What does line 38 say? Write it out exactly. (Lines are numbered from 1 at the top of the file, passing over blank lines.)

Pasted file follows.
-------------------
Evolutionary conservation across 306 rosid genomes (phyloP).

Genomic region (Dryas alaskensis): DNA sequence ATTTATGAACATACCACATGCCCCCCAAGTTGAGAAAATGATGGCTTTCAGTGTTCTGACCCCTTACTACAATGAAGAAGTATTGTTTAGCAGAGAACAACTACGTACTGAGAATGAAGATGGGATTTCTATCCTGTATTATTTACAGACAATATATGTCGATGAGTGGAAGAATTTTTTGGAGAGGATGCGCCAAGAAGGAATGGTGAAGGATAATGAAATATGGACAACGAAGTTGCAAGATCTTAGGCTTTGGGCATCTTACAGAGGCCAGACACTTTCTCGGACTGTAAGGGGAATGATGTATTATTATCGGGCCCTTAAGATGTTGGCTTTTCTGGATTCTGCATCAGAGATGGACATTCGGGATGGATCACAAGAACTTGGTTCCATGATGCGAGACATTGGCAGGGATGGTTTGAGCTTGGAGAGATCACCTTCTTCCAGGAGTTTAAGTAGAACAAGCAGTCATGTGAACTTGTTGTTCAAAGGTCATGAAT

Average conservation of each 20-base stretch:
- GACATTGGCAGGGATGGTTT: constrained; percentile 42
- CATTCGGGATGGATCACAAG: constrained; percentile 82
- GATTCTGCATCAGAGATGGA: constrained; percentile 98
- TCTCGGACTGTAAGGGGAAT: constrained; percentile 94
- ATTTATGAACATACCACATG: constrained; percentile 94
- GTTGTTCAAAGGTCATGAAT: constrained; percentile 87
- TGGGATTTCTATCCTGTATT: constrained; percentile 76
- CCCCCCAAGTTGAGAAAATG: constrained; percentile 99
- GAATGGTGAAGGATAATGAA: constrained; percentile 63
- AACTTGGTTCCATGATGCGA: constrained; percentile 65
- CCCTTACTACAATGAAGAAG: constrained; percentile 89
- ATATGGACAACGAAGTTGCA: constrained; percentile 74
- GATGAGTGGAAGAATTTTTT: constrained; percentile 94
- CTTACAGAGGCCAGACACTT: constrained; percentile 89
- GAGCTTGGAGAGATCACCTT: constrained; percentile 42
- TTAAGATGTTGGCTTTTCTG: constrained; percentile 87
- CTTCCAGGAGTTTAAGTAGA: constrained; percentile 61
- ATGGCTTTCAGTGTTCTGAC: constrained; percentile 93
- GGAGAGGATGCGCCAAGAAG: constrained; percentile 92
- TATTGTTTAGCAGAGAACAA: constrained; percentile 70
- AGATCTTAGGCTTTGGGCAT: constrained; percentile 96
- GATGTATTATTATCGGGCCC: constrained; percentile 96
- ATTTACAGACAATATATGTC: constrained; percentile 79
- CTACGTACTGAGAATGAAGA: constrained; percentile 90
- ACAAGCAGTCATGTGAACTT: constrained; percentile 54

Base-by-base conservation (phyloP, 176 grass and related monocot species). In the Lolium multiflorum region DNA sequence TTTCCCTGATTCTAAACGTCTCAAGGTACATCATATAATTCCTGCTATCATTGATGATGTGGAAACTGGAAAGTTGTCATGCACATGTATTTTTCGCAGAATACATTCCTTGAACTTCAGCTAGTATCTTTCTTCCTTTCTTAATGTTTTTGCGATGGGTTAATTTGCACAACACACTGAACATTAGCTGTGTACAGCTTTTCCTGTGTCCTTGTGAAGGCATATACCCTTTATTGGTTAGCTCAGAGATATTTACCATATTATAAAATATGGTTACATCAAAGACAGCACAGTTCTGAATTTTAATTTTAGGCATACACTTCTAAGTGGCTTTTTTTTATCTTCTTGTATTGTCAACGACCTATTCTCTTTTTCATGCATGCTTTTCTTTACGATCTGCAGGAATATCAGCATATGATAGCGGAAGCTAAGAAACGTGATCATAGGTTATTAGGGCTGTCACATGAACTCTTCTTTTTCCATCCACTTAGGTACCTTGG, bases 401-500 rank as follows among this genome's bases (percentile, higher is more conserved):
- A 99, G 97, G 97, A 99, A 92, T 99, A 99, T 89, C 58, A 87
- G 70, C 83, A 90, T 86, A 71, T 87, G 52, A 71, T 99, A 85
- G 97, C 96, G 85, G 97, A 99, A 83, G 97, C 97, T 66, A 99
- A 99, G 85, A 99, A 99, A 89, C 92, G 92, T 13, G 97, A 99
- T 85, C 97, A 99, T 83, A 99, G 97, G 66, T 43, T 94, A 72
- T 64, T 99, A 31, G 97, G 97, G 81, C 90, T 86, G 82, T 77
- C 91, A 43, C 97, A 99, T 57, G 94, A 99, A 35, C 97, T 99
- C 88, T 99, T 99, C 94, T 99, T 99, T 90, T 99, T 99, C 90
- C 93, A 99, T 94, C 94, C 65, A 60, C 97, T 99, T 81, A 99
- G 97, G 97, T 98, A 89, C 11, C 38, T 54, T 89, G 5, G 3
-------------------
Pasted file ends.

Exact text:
- C 93, A 99, T 94, C 94, C 65, A 60, C 97, T 99, T 81, A 99